Innovative digital approaches have also played a part, particularly in terms of the sharing of information. On March 30 the Ministry of Health launched an app for doctors and medical staff to pool strategies and know-how. Parallel to this, engineers, entrepreneurs and technicians launched a digital platform called Ingénierie VS COVID19MAROC (‘Engineering versus Covid-19, Morocco’), designed to share expertise and support essential workers with innovative engineering. Finally, French-Moroccan start-up Dakibot recently made available a free chatbot that provides automatic answers in Moroccan Arabic to coronavirus-related questions.

Contactless solutions point to a digital future

Beyond the medical sector, Morocco’s response to Covid-19 has been defined by the deployment of adaptive digital interfaces. For example, the Ministry of Education has set up an e-learning platform to ensure continuity in education, although concerns have been expressed as to the limited number of students who can access digital formats. Partly in response to such concerns, public television and radio are also programming content for students. To facilitate trade, Customs procedures can now be processed online through PortNet, a single window for foreign trade procedures.

Drones Marruecos
AFP/ FADEL SENNA - A drone equipped with a system for spraying disinfectant liquid, in a street in the district of Harhoura, near the Moroccan capital


“Morocco has embarked on a major digital transformation agenda that has been accelerated by Covid-19, particularly at the level of public administration, where the main challenge has been twofold: on the one hand ensuring the continuity of public services, and, on the other, ensuring remote work for public sector employees and civil servants during lockdown,” Mohamed Faïcal Nebri, head of strategy, development, cooperation and communication at Morocco’s Digital Development Agency, told OBG.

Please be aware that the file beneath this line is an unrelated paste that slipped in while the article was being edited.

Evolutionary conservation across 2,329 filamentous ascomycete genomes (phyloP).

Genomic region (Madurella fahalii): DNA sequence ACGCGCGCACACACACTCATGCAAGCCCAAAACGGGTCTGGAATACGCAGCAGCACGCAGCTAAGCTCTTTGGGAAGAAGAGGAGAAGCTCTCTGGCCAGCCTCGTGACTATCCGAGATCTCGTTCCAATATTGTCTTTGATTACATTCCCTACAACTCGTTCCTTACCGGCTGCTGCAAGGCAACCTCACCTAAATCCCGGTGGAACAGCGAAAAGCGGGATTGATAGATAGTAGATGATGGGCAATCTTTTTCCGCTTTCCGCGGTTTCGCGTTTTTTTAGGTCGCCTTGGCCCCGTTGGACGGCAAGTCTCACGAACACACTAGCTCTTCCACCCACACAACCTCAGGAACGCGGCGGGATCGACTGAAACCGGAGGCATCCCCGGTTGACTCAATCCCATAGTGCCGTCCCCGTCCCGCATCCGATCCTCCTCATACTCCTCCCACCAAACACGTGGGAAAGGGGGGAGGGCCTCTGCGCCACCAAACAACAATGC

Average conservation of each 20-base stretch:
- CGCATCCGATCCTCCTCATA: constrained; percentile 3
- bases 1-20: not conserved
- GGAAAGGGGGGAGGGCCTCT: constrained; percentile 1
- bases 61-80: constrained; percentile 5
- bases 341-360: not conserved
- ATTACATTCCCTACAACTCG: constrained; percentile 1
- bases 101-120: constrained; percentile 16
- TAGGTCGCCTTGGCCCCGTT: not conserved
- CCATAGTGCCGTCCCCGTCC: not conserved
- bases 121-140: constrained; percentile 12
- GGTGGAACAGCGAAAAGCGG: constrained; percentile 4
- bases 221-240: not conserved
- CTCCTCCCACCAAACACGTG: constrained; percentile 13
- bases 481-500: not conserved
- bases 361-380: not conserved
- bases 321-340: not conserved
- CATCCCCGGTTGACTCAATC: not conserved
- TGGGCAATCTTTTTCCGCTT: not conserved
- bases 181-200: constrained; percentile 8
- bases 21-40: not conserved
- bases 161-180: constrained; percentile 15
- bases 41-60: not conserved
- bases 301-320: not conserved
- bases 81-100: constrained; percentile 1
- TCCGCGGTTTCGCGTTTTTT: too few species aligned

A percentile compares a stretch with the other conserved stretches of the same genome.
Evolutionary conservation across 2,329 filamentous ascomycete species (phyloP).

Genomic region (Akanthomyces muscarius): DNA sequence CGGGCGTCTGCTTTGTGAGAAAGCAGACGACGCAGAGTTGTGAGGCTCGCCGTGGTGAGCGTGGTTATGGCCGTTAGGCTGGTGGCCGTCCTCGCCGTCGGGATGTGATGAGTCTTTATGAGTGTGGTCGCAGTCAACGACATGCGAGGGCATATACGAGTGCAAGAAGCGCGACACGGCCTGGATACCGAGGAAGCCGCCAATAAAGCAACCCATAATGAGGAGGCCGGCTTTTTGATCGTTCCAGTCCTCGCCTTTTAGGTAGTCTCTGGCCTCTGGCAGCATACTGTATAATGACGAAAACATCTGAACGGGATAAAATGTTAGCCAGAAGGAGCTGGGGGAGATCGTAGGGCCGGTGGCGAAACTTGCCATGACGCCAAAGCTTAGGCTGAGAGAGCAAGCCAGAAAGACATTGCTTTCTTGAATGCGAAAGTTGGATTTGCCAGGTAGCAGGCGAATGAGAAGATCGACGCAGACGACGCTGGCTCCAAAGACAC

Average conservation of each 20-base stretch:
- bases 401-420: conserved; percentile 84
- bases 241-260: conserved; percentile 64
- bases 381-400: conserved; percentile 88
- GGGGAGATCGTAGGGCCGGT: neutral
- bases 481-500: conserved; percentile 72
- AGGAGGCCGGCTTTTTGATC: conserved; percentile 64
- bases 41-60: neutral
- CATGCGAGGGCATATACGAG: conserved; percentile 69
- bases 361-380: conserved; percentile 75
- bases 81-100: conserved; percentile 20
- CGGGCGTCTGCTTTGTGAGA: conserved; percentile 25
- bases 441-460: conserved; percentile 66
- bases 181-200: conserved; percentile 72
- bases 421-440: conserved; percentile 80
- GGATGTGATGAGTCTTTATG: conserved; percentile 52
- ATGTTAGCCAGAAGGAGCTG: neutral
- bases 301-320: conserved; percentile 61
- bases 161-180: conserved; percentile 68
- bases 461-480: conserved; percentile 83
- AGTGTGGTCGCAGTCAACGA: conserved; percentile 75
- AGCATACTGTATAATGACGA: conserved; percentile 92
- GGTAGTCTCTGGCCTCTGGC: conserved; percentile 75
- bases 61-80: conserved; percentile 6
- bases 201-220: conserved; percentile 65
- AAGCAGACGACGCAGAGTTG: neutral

Furthermore, applications are also being used to support more specific, vulnerable portions of society. Women are likely to be disproportionately impacted by the economic consequences of the pandemic. As part of its programme to support female entrepreneurs in Morocco, the European Bank for Reconstruction and Development has launched a series of online training courses to strengthen crisis management and digital marketing skills in light of the pandemic.

Hospital Marruecos
Interior of a hospital in Morocco

In total, more than 2.4m Moroccans work in the informal sector, and are hence particularly at risk. To address this, soon after lockdown began the Economic Monitoring Committee set up a digital database on which people without a social security number are able to register for economic support. By entering their name and ID card number, they receive a text message authorising them to withdraw a lump sum, calculated according to the size of their household, at one of 10,000 banks and ATMs across the country.

Going forward, it has been speculated that this initiative could be leveraged to incorporate more informal workers into the formal economy. All in all, digital innovations have streamlined a number of areas of the economy in potentially permanent ways. It is hoped that processes and technologies developed in response to the pandemic can be adapted and maintained once it has subsided.

“Today the momentum has been unleashed but there is still work to be done to avoid the risk of going back to old habits in the aftermath of the pandemic,” Nebri told OBG. “Therefore, it is crucial to pursue digital transformation and hedge against a potential slowdown, all the while supporting partners in order to instil a digital culture in Morocco and enhance value added.”